New front brakes won't lock up/big tires the problem?

Discussion in 'Axles + Brakes' started by gordonm1, Jan 10, 2019 at 3:36 PM.

  1. gordonm1

    gordonm1 Newbie

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    Newby here and have been reading the brake threads and trying to relate to my vehicle situation.

    My new front brakes won't lock up on dry pavement but they will on gravel. This has been an issue since before the brake work. The pedal travels a bit further than my other cars. My main diversion from stock configuration is going from tire size 225/75/16 to 245/85/16. I don't see much talk about larger tires on the brake threads.

    I wonder if the tire size increase is too much for my cheap W/T brakes?

    I might have even blown my master cylinder seals trying to get the fronts to lock up because during testing it started getting wet between the booster and master so I replaced with a rebuilt master.

    Truck is 1991 K1500 W/T standard cab (probably tiny cheap brakes). The booster is 9" diameter. The truck is OBD1 and has the RWAL brakes in the rear.

    I read the sticky'd thread above about brake upgrades and saw light duty 3/4 ton front calipers can be used in my situation. Would this help any?

    When shopping at autozone they showed a larger diameter booster (10-1/2") that is supposed to fit. Will it work or help any? I am a bit concerned more boost might blow my master cylinder seals again. I had a 20% off and free shipping coupon and the 10-1/2" is also $40 less than the 9" so I ordered the 10-1/2" already.

    I would pull my new 1/2 ton calipers and do the 3/4 ton upgrade next if it helps a lot. Then try the booster.

    Any help is appreciated...
     
  2. Jared Jackson

    Jared Jackson I'm Awesome

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    When you put on larger tires, you reduce the effectiveness of your brakes and your ability to brake as quickly. Newtons laws and such...

    Why is your goal to lock your brakes up?

    Just because you have a W/T, doesn't mean you have crappy brakes. They are probably the 368's... However, your factory parts were designed to run with factory sized tires... when you increase the size, you will decrease their effectiveness (see comment above).

    If your master was leaking, it's a good thing you replaced it. However, if your booster was soaked... you need to probably replace that too! I would have to read up myself on your available "stock" brake upgrades. Running a bigger booster would give you more diaphragm and therefore, more capacity for stored "boost", but I can't see it having an effect on your MC seals... Someone else may be able to chime in on your brake mods and their effectiveness.

    However, I can recommend grabbing some flat black Rust-Oleum paint and coating your booster before installing it. Looks a lot better and will help prevent corrosion.
     
  3. gordonm1

    gordonm1 Newbie

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    My existing 9" booster is double diaphragm and the 10-1/2" I have ordered is also double diaphragm so based on online research charts, this larger booster should increase my braking power a little.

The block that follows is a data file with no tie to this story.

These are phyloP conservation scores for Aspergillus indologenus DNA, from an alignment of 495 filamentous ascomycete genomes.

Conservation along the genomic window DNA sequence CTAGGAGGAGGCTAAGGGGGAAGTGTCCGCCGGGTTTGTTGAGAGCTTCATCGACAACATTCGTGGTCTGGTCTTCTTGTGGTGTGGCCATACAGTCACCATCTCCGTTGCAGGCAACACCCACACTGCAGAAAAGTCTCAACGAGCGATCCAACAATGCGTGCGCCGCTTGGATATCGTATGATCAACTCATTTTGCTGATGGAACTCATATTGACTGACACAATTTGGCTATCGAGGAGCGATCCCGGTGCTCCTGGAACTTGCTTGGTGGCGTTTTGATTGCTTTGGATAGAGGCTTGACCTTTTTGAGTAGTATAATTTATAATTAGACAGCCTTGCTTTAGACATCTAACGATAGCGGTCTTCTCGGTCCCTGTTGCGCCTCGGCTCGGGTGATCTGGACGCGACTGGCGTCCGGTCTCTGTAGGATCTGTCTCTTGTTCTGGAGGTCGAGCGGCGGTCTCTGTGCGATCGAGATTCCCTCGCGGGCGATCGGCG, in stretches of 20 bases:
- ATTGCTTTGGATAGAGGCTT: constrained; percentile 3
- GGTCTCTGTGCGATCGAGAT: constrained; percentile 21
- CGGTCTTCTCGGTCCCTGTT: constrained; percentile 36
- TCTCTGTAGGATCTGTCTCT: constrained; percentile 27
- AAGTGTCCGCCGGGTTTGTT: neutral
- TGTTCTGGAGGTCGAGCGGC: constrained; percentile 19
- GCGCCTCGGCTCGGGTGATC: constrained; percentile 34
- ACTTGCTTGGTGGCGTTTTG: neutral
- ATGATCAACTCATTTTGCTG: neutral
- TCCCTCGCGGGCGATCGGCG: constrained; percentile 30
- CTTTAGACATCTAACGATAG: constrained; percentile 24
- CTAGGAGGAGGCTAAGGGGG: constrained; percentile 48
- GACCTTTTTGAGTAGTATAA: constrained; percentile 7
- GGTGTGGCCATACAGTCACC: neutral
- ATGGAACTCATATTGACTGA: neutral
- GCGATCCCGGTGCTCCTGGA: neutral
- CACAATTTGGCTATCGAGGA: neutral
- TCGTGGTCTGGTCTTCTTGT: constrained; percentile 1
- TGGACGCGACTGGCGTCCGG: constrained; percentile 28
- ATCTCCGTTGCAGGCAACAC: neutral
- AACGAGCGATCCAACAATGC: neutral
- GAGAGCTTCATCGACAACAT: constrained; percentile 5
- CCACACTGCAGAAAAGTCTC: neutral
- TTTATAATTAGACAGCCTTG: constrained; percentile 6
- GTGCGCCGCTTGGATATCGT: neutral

The 3/4 ton (light duty) calipers are supposed to fit but they will use more fluid and thus brake pedal travel so with my low pedal I would only do this with a master cylinder upgrade to the NBS or whatever which sounds like it raises the pedal some while having a larger diameter piston to flow more brake fluid.

    I read the NBS cylinder has a larger threaded hole for one of the brake lines so one brake line might be larger to allow more fluid flow to the front or the rear.
     
  4. Steve A

    Steve A I'm Awesome

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    I think you'll find that the "light duty" 3/4T calipers (7200 GVW) are probably the same as what you have already. IIRC the 8600 GVW calipers have a piston just under a 1/4" larger diameter and may be what you want instead. Use the 370 pads as well. Not sure all this will fit a '91 model but is what supposedly went on '96-'00 police Tahoes.
    Also, I don't think you'll find a big difference in Outside Diameter between 225/75/16 and 245/85/16 tires so there shouldn't be enough leverage change to make a lot of difference there.
     
    Last edited: Jan 14, 2019 at 2:41 PM
  5. Gibson

    Gibson Newbie

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    Not an issue, the pads in a disc system are already touching/dragging on the rotors lightly,, there is almost zero fluid "movement", what mainly happens is only the "transfer of pressure" within the fluid column.
    In a disc/drum set-up, if everything is adjusted and operating properly, with the rotors having no run-out, and the drums not being scored, somewhere ~90% of your pedal travel is being used-up in moving fluid to just get the rear wheel cylinders to push the shoes against the drums, before any braking action takes place.
    And you would be surprised at the amount of pedal travel that is used in a hard brake application in overcoming the expansion of the rubber hoses, the distortion of the rear brake shoes, and the flex of the front calipers.
     
  6. gordonm1

    gordonm1 Newbie

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    Thanks for the replies folks.